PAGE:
Two more people died from their infections, putting the outbreak's fatality count at 1,813.

US officials note 1-year mark

Federal officials from the US Department of Health and Human Services (HHS) today observed the outbreak's 1-year mark by updating reporters on agency efforts to assist with the outbreak.

Henry Walke, MD, MPH, director of the CDC's division of preparedness and emerging infections and its incident manager, said 12 Centers for Disease Control and Prevention (CDC) experts are on the ground in Goma, with others in the DRC capital Kinshasa and in neighboring countries. Plans include doubling those staff numbers over the next month, and he said dozens more at the CDC's Atlanta headquarters are involved in supporting the Ebola response.

Walke had a few more details about Goma's second case, a 46-year-old man whose illness was detected earlier this week and who has since died. The man lived on the outskirts of Goma and was treated at home during most of his illness before he was transferred to Goma's Ebola treatment center. As such, the man's household members are considered high-risk contacts.

During West Africa's outbreak, he said the CDC had hundreds of experts on the ground. The security situation in the affected parts of the DRC has made it difficult for the CDC and other response groups to assist in the hot spots and has driven some nongovernmental organizations out of the hard hit areas.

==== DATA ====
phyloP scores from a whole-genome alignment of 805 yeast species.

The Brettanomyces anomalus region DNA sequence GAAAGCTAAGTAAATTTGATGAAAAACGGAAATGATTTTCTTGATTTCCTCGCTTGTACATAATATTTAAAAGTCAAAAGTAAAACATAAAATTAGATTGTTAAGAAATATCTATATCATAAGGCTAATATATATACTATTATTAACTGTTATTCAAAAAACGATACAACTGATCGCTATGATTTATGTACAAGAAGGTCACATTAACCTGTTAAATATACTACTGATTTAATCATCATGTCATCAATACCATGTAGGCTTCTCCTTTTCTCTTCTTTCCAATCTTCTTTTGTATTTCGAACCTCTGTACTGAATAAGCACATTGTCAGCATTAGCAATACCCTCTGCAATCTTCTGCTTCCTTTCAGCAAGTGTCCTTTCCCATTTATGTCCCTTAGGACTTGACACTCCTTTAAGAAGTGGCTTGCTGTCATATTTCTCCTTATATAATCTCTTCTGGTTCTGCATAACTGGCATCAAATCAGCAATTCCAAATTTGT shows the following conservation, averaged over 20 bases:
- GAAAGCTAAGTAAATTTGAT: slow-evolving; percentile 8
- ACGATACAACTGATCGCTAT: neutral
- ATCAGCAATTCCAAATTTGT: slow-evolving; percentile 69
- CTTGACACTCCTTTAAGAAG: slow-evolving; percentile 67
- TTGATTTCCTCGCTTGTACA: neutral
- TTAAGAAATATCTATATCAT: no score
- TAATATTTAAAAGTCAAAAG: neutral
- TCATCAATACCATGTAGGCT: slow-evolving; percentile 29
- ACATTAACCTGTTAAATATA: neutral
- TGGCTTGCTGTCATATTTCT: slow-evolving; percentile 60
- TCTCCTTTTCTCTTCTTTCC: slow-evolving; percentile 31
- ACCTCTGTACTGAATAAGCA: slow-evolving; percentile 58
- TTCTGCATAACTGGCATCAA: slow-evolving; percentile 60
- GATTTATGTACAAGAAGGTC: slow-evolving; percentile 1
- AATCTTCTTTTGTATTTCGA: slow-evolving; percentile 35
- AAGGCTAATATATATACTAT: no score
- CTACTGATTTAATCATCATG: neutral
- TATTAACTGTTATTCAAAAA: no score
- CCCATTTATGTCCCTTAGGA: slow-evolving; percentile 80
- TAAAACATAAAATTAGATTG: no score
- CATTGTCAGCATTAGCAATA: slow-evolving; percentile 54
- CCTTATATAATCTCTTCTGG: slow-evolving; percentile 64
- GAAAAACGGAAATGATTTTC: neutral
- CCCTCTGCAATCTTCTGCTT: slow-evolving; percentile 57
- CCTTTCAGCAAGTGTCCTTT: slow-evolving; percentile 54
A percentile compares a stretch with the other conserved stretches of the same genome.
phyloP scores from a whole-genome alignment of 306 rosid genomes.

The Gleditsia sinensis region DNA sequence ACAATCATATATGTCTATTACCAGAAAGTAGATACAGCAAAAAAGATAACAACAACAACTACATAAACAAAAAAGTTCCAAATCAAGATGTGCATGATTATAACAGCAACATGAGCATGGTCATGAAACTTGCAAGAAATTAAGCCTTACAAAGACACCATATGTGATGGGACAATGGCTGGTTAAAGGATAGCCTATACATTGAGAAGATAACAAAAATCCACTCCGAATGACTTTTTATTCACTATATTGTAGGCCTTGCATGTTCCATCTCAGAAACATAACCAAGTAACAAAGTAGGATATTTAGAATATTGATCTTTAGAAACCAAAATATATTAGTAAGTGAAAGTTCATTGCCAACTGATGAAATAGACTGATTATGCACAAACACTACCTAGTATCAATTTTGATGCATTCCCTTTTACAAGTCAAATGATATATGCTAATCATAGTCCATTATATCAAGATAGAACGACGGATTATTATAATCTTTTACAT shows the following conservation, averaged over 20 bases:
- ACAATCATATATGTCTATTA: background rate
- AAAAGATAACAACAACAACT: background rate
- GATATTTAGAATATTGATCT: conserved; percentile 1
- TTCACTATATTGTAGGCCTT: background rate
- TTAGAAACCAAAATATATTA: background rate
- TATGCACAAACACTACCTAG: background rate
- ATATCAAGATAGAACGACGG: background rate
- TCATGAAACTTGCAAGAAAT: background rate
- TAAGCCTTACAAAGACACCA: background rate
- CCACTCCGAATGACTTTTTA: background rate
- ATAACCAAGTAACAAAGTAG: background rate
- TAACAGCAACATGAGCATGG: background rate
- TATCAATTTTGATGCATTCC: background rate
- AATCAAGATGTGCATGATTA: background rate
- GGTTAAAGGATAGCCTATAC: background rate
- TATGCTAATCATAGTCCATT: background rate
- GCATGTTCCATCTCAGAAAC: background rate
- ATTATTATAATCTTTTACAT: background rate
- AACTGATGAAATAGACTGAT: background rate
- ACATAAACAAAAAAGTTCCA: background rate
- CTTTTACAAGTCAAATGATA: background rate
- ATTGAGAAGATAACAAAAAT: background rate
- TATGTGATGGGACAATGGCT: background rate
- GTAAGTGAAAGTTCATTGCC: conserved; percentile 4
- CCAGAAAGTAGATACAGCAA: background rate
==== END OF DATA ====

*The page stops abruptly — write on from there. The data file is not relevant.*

So far, the risk to the United States remains low, Walke said. There are no direct flights into the United States from the DRC, and only about 16,000 people arrive in the United States from the DRC each year.

In a press release today, the CDC said at the 1-year mark, it remains committed to the fight against Ebola in the DRC. Robert Redfield, MD, the CDC's director, said, "As the WHO PHEIC declaration makes clear, this Ebola outbreak continues to be a complex and serious public health threat."

The CDC added that it is also committed to strengthening the DRC's health system to help reduce the risk of future outbreaks, not only Ebola, but other threats such as HIV, measles, tuberculosis, and malaria. "CDC's commitment to global health goes hand in hand with CDC’s commitment to the safety and security of the American public," the agency said in its statement.

Other HHS officials spotlighted the US government's role in developing and testing medical countermeasures, including vaccines and experimental treatments. Rick Bright, PhD, director of the HHS Biomedical Advanced Research and Development Authority (BARDA) said officials believe the Ebola vaccine and experimental therapies have had a significant impact on the trajectory of the outbreak.

Meanwhile, Anthony Fauci, MD, director of the National Institute of Allergy and Infectious Diseases, said the group's researchers are still involved in Ebola vaccine and treatment trials. He noted that randomized control trial of four Ebola treatments under way in the DRC's outbreak region was recently amended to increase enrollment from 500 to 545 participants to 725 participants.

Currently, there are 631 patients enrolled, and Fauci said he expects the trial will reach that number before the outbreak winds down.

See also:

Aug 1 AP story

Aug 1 Rwanda health ministry statement

WHO online Ebola dashboard

Jul 30 WHO situation report

Aug 1 CDC press release

This week's top reads